Experts saw Europe's devastating heat wave coming
The heat wave wreaking havoc on Western Europe signals the arrival of a new era: extreme heat events that would have been virtually impossible without human-caused global warming are now a deadly reality.
Why it matters: The fact that we've arrived at this point — with deadly extreme heat virtually shutting down major industrialized nations, but without changing course to curb greenhouse gas emissions — is depressing and baffling to the scientists who have been warning about this moment for years.
Driving the news: Temperatures are forecast to soar above 104°F in the U.K. today. Such temperatures can prove deadly even to healthy individuals.
- The U.K. saw its third-hottest day on record earlier this week. According to climate scientist Simon Lee, 3 of the 4 hottest days in UK history have occurred during the last 4 years.
- Parts of France are also experiencing record highs, with temperatures in the southwest climbing to 108.68°F on Monday.
- At the same time, massive wildfires have been burning in southwest France and also in Spain and Portugal, displacing thousands.
Context: Climate scientists have long warned of the tie between increasing global average temperatures due to human burning of fossil fuels for energy and an increased risk of extreme heat events.
What they're saying: This heat wave has left some climate scientists shaken and dejected at how prescient their warnings were, yet how little the global agenda has changed, with greenhouse gases still building up in the atmosphere and no signs of an imminent, sharp course correction.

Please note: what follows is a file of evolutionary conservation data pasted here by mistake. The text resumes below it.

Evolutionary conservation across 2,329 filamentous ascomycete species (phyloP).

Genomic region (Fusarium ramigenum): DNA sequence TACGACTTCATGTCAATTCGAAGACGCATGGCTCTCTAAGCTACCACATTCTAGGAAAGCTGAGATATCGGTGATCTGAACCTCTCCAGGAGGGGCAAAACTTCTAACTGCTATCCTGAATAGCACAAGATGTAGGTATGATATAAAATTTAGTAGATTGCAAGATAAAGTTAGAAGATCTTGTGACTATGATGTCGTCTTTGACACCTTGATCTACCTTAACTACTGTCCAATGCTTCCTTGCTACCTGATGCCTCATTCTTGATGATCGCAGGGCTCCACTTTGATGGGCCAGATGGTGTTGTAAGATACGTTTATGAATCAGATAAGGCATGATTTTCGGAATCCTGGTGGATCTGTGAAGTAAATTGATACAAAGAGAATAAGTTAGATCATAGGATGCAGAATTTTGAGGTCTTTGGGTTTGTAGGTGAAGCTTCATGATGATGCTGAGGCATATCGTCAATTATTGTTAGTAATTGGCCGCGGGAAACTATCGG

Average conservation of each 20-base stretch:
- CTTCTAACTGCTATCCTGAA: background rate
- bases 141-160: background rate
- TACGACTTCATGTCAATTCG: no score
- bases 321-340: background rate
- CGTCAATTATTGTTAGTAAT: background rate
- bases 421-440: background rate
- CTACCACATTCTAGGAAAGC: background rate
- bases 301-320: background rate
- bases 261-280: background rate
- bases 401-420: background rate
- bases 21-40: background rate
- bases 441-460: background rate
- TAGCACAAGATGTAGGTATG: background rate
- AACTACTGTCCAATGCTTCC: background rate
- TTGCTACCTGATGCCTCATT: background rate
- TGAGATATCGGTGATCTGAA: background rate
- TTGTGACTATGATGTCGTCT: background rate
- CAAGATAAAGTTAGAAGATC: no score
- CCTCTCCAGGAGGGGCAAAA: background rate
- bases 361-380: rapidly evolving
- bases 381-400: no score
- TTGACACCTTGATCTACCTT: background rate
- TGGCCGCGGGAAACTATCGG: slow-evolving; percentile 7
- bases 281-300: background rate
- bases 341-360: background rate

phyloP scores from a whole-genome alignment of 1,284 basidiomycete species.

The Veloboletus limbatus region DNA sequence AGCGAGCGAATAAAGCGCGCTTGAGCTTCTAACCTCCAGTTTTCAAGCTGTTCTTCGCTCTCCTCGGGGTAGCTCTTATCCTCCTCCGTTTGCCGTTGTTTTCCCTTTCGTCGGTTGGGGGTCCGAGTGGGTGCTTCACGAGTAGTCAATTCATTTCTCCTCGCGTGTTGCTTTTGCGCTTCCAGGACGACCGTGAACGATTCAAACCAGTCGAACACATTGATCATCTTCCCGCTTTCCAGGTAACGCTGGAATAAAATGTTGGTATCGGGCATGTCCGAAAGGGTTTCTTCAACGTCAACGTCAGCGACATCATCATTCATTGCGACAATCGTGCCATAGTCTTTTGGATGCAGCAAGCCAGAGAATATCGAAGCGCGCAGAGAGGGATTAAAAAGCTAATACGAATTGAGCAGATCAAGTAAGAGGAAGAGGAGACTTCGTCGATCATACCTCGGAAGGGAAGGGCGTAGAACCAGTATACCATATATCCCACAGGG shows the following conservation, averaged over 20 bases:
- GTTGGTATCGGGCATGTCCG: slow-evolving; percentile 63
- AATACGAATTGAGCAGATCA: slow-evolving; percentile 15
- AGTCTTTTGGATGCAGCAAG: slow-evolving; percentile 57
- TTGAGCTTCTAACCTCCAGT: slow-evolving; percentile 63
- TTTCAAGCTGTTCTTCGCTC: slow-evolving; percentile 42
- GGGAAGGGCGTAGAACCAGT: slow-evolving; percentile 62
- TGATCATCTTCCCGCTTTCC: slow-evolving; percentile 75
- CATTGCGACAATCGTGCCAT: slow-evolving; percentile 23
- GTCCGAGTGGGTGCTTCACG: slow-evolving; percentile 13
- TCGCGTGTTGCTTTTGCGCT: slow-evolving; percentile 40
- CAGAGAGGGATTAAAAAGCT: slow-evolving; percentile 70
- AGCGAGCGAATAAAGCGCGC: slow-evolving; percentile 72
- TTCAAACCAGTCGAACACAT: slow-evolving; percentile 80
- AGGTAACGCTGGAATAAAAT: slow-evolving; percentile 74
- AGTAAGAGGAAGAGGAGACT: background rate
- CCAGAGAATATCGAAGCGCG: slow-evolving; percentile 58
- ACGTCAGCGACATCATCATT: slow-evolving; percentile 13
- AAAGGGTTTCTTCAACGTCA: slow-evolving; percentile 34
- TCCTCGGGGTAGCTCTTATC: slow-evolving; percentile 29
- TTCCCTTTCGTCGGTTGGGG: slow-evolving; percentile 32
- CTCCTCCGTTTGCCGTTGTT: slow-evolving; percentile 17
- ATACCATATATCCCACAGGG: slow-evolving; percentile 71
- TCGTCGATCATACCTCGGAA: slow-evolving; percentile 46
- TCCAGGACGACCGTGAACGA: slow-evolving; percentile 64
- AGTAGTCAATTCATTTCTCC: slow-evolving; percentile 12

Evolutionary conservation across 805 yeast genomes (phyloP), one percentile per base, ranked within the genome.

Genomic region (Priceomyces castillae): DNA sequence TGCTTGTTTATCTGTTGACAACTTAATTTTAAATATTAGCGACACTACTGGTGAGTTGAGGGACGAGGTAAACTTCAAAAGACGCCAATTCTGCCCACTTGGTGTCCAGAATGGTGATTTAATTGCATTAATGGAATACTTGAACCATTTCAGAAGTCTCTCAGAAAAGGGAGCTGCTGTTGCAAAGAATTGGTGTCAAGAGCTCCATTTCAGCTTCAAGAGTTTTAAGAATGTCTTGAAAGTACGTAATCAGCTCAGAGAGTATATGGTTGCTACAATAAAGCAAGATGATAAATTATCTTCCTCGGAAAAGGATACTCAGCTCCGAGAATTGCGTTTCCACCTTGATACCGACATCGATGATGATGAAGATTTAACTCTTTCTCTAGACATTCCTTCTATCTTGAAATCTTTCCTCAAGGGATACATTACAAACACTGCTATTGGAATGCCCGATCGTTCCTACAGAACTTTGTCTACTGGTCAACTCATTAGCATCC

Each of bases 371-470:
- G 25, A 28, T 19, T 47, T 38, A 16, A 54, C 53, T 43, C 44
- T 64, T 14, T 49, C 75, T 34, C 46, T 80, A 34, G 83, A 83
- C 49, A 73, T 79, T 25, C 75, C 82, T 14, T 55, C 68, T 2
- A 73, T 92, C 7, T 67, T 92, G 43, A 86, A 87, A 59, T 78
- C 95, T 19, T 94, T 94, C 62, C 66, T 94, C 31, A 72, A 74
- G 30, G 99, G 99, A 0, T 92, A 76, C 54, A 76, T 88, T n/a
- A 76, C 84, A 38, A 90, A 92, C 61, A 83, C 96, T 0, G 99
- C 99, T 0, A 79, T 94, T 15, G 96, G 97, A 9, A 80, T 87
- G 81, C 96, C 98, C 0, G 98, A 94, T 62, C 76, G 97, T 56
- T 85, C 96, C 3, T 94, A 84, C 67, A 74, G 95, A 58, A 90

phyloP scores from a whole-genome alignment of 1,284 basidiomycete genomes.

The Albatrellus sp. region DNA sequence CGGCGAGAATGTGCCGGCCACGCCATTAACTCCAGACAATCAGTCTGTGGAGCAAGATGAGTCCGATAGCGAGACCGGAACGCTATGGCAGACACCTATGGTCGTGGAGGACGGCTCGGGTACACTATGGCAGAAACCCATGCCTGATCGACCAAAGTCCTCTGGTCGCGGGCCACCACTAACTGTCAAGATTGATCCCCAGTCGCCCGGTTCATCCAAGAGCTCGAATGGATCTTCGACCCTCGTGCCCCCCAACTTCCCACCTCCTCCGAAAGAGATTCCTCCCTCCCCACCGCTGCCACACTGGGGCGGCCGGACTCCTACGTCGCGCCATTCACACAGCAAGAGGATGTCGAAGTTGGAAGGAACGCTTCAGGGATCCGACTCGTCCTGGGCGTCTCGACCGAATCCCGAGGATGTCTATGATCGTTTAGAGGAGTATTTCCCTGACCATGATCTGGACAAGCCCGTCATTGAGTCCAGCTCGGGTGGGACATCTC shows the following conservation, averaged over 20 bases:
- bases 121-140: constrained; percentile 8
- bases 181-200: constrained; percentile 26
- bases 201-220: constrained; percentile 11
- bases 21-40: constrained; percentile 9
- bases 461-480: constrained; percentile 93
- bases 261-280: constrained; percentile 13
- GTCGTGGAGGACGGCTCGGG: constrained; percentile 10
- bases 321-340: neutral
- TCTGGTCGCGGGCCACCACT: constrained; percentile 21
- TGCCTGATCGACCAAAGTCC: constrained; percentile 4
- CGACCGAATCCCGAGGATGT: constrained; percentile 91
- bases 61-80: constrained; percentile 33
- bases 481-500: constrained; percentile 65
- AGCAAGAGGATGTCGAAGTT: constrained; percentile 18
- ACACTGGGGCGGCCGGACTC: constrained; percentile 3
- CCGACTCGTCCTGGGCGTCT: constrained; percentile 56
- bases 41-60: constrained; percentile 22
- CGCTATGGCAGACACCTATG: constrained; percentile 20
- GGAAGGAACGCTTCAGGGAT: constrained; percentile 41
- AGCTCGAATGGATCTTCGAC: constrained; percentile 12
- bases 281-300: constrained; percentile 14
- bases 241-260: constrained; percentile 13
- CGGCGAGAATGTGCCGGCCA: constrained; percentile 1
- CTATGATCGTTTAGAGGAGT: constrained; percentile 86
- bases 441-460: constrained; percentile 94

- "As a human, my heart breaks that we have not mustered the political will to meet the climate crisis with the urgency that is required," said Andrea Dutton, a climate researcher at the University of Wisconsin-Madison, via email.
- "My scientific mind understands that this summer will be one of the coolest for the rest of our lifetimes unless we decide to treat the climate crisis like the emergency that it is. What seems horrific today will seem mild in comparison to what is to come - unless we take our opportunity to act now," Dutton said.
- Michael Wehner, who specializes in studying heat extremes at the Lawrence Berkeley National Laboratory, said the early research connecting heat wave severity to greenhouse gas emissions is now more than two decades old.
- "To my great disappointment, we were right. In fact, if anything, those early projections of extreme temperatures were overly conservative," he told Axios via email.
Many in the climate science community may empathize with Texas A&M University's Andrew Dessler, who told Axios that he has "run out of words to respond" to media inquiries on the heat wave.
- "It's too depressing."
The other side: The extreme heat in Europe, along with heat waves seen in Asia and North America this summer, need not foster hopelessness, says NASA climate scientist Kate Marvel.
- "It’s hard for me to hold two truths simultaneously in my mind, but I have to," she told Axios via email from the UK.
- "The first truth is that we live in a nightmare. This is exactly what climate models projected was going to happen: intensifying extreme weather, severe public health consequences, and incredibly frustrating Congressional inaction. There is no reasonable scenario where the warming stops at 1.2°C, so it’s definitely going to get worse," she said.
- "The second truth is that we live in a world where things have changed beyond my wildest dreams. Clean energy is dirt cheap compared to fossil fuels, electric cars will soon be widely available, and state and local governments are proposing (and passing!) policies to cut emissions," she said.
The bottom line: "The future is going to be worse. But, if we refuse to give up, it’s going to be better, too," Marvel said.